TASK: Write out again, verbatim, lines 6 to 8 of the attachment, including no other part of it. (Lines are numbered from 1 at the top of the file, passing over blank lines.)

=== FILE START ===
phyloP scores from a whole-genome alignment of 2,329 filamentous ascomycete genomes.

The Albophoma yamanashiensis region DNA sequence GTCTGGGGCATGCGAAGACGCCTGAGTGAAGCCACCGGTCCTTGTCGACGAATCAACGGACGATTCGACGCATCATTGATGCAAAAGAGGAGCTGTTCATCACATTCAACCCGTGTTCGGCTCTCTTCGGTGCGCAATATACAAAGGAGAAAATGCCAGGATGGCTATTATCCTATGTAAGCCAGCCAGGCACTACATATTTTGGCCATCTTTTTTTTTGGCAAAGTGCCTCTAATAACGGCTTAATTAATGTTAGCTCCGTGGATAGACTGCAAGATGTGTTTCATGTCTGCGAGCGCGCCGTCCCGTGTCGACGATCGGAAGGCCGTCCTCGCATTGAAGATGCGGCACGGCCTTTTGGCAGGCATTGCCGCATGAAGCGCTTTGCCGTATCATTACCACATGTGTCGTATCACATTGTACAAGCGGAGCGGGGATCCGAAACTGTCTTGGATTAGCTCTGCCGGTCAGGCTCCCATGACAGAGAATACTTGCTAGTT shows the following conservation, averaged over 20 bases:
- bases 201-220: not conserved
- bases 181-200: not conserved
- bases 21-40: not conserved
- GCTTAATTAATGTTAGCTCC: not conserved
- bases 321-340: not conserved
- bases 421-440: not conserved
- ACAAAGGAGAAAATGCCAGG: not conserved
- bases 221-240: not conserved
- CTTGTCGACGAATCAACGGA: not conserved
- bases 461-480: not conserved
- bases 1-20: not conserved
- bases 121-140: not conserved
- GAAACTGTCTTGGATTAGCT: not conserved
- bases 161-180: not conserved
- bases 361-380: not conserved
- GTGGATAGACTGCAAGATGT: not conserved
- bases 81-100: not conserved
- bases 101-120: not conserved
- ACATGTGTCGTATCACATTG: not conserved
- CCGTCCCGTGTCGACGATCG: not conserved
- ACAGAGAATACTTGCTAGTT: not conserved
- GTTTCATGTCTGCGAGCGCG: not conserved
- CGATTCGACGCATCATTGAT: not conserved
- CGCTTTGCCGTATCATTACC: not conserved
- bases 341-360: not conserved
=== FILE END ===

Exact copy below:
- GCTTAATTAATGTTAGCTCC: not conserved
- bases 321-340: not conserved
- bases 421-440: not conserved